Sylvia worked Monday to Saturday evenings at the Electra and still remembers her time there fondly, with the exception of that spitting lad!
“It was a good life and I really did enjoy it there…”
In the 1950s Nick Jones made regular trips there with his sister.
“We would go to the Saturday morning pictures, as we called it then. We saw The Bowery Boys, Flash Gordon and various Cowboy films.
“I remember the deep velvet seats, and queuing up for an ice cream in-between pictures.”
Then, as now, the back row of the cinema was bagged by courting couples!
The cinema was a focal point for teenagers, each with their own memories to savour; From those exuberant youngsters told to stop dancing in the aisles by the local policeman (Rock Around the Clock was responsible!) to watching latter day big screen hits like Lady & The Tramp, Gremlins and The Goonies.
And nothing was better than a trip to the cinema on a Saturday morning – who doesn’t remember the Pearl & Dean adverts? And the little sweetie shop close-by where 10p would get you a bag full of sugary fun?
Whether it was silent movies of the early 20th century, or the big screen blockbusters from the 1980s, the lure of The Electra remained strong for more than 70 years.
But times were changing.
As the new town of Milton Keynes was born, and then expanded, plans for The Point were announced.
The £7.5 million complex opened its doors on November 29, 1985, and was Europe’s first fully-integrated entertainment venue. Footfall switched to CMK, and the Electra’s days were sadly numbered.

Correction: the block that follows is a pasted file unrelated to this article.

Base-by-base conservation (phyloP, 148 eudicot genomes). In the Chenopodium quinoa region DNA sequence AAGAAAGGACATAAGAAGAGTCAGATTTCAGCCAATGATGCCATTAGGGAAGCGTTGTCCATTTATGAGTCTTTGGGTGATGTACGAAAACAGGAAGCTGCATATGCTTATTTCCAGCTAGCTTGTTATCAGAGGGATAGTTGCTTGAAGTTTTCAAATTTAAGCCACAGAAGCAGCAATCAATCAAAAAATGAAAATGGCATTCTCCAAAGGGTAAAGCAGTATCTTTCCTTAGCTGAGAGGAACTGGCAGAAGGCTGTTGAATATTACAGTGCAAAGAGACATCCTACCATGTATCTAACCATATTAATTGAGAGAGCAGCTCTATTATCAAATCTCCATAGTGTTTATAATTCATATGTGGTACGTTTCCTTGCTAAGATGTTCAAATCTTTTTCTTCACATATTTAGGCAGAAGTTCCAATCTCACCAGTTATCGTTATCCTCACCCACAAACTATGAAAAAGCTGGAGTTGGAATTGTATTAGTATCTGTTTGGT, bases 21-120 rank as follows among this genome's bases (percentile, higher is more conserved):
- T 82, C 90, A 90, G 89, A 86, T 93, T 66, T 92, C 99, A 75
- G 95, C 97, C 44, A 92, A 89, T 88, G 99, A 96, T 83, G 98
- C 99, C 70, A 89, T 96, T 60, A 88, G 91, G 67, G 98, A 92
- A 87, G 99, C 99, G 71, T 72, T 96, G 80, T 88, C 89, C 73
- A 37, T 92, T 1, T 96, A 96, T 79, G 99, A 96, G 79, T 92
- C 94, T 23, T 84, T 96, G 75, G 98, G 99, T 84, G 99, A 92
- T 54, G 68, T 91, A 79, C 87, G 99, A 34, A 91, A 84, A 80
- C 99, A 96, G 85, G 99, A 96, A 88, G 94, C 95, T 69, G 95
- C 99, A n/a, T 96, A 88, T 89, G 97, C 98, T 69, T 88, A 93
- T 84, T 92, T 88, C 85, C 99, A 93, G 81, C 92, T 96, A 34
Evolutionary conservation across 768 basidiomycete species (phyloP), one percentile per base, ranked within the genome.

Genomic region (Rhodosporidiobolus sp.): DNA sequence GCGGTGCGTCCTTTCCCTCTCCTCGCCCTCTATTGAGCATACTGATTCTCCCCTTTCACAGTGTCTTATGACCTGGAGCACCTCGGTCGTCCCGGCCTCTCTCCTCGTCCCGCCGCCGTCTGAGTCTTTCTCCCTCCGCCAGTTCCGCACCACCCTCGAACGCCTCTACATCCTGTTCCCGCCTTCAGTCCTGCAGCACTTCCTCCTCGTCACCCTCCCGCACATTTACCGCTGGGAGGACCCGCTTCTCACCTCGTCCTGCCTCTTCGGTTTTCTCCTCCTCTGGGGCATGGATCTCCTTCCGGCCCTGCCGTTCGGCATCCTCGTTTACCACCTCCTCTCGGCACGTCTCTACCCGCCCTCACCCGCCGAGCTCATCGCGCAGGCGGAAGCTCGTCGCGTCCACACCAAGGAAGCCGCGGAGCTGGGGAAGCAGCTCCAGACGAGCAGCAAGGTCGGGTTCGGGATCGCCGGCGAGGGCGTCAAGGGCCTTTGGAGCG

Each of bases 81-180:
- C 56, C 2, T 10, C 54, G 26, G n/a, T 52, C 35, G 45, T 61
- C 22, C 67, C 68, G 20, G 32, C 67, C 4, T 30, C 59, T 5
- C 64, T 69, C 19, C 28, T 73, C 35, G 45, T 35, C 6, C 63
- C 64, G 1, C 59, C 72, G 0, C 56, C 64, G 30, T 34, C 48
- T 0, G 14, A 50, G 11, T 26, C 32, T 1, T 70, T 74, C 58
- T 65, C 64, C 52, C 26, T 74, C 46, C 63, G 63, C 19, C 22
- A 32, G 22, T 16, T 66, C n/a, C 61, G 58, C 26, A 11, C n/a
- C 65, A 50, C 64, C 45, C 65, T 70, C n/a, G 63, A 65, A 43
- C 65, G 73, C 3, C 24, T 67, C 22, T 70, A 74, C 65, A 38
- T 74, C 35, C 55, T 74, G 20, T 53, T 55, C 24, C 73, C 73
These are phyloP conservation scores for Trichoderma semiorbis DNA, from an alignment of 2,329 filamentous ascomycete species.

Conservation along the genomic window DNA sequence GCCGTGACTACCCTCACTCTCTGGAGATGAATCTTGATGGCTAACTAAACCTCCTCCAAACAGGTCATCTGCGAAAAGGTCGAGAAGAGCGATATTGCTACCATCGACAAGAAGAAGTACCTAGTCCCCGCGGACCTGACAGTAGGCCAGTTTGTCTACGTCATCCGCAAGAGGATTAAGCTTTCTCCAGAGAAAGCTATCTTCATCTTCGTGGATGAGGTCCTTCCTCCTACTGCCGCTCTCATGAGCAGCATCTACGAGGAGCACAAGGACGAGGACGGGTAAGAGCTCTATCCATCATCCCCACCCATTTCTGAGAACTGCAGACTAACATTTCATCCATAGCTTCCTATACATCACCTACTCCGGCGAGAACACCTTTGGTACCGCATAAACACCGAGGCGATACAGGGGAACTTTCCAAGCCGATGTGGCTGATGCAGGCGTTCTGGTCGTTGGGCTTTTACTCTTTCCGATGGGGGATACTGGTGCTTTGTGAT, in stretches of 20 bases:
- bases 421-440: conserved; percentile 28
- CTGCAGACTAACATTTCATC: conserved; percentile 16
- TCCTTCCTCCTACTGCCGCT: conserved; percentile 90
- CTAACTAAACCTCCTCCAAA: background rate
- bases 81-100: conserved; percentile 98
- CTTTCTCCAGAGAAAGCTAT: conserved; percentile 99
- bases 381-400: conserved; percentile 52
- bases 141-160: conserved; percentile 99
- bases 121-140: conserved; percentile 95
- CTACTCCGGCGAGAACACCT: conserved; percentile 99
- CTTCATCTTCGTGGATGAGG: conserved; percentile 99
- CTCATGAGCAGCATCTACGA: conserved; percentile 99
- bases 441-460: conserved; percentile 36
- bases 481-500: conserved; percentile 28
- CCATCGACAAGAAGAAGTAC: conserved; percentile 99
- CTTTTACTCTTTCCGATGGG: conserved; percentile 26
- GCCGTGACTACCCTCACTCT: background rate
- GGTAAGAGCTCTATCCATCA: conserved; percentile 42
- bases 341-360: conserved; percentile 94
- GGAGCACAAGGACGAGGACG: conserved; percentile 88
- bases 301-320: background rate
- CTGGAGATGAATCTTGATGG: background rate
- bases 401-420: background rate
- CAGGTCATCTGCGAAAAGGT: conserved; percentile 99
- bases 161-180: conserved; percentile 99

For a time bands replaced films, and music fans gave the building a small reprieve under the guise of Harry Maloney, who employed Jim Price to oversee things.
Jim said: “Harry asked me to run it while he worked out what to do with it. We couldn’t make any money as a mainstream cinema. I nicked an idea from my youth in Glasgow – I used to go to a cinema which ran all night B-movies.
“I started running all night Friday and Saturday black & white horror movies. The place was packed! Especially when we put out the story about the ghost…
“We had to remove the front six rows of seats from the Electra for the live band audience and then bolt them back down for the next night’s cinema goers. In the days before electric screwdrivers…”
By January 1987, the building was on the market for £150,000, with planning granted for the redevelopment of the space for retail or residential purposes. Soon, the cinema showed its last film and the curtains closed for the last time.
Lee Scriven had campaigned to save the building. “The closure of the Electra was for me personally one of the saddest days in the city’s cultural history,” he said. “The potential for the venue was huge. With funding it could have easily been transformed into a fantastic ‘art’ cinema that are so popular in this present day and also become a multi-arts centre. It was a massive opportunity missed.”
The area that used to hum with excited cinema audiences and the rustle of sweetie wrappers, is now called Tickford Arcade, and home to a cafe, tattoo parlour and a card shop.
The cinema is long gone, but ask anyone who used to frequent the entertainment hub for their memories and their faces will light up with fond reminiscences – just as they used to do when the lights would dim and the latest movie would begin rolling.